Pitiful that there was a machining issue on the 22's that started build process in Aug of 2021 and this issue continued up to January 2022. That has got to be couple thousand of recall head work. Its not difficult head work so I will buy 2 M1000RR intake camshafts and put those in my 22 bikes. I am actually not going to worry about it either until about 8000 miles on the engines. I am reading the recall data that high RPM's are involved once again like the recall on the tensioner spring issue. 10000 plus RPM at sustained for 1 hour causes the spring to break.. well my guess is in that testing they came across the camshaft issue so again, 10000 plus RPM at sustained 1 hour is pretty rare except in endurance racing. That is really where this issue would show up.
Has anybody ever taken a track bike in for a recall? Specifically this one where they’re going to put in a new camshaft. Just wondering if I should put all the lights and original bodywork on? Major PITA this recall is.
This is purely based on the Dealer GM and the Service Manager. If they are cool with just saying, hey its the BMW S1000RR we sold and put out the door, and you return to get some XYZ work done to it, then the work is done and you are happy and gone. IF, and I mean there are many of these jerks out there, you go in there and they ( SA, GM, SM ) see all that 'race' hardware on the bike, they can take pics and send to BMWAG for request of warranty denied. Its just the way some people are. Make life hard for others. Plus then you have to pay out of pocket for the repair if you really get it done at that point.

So how well do you know your people at the dealership is the deal on this.

Lets look at this recall also. The intake camshaft is found to be defective on certain VIN of engines build / installed. Guy, the recall covers if you blow the engine. There is no STOP RIDE and they sent you a certified letter that says we are warning you that if you do not bring that bike into the dealer by XYZ date, BMWAG will not be responsible for the repairs of a blown engine. So, if you keep riding the bike and you dont want to deal with the recall, it is good for unlimited miles and time of the bike. The next owner at 50,000 miles can get this recall done if you never do and sell it.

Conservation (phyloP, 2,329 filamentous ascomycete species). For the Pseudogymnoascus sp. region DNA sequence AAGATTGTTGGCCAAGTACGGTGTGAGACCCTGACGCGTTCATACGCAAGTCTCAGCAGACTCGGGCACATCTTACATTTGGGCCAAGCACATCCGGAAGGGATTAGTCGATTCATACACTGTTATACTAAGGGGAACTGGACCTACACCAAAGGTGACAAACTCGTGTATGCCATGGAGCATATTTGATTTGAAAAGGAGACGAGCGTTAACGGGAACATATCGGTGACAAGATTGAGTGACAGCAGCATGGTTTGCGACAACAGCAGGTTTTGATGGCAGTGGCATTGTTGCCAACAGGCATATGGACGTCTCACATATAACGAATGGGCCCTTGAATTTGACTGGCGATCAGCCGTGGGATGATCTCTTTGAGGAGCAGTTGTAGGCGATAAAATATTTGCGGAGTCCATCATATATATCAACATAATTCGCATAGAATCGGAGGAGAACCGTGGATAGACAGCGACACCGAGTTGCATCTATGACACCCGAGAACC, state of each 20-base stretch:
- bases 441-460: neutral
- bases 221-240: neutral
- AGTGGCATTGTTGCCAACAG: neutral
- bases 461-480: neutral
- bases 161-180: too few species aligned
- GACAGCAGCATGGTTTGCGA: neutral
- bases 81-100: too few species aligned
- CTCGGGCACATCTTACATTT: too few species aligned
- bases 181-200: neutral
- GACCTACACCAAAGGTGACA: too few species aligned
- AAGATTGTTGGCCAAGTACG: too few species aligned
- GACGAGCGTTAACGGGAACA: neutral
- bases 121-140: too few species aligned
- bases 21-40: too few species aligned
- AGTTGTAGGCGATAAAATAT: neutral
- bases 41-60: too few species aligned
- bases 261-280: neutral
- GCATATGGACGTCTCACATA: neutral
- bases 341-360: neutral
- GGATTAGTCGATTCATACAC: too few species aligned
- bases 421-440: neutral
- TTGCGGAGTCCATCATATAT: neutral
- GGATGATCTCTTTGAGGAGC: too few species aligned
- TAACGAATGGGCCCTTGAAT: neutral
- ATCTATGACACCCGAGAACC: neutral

I have not had the oil cooler done on my 2020 still today and it is 10,650 miles of dirt and sand all in it. I have oil cooler guard so I have no worry about a rock into it, but I will put 25000 miles on that bike before I go in there to the dealer to get me a nice shiny new oil cooler.

That camshaft recall was found by an endurance team running the bike at 10000 plus RPM in a test for what the bike does in 100 laps. Are you really running the engine at 10000 plus for even 30 to 50 laps and need to worry about the wear and tear of the rocker arm to camshaft issue? I sure dont riding on the street and making 5-10 track days a year. 10000 plus RPM is an amazing amount of RPM needed to cause this issue to arise.
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Ouch! BMW replaced my engine under warranty and the dealer told me it was about $12k (unclear to me if that included labor).
The engine is 12K from BMW Motorrad.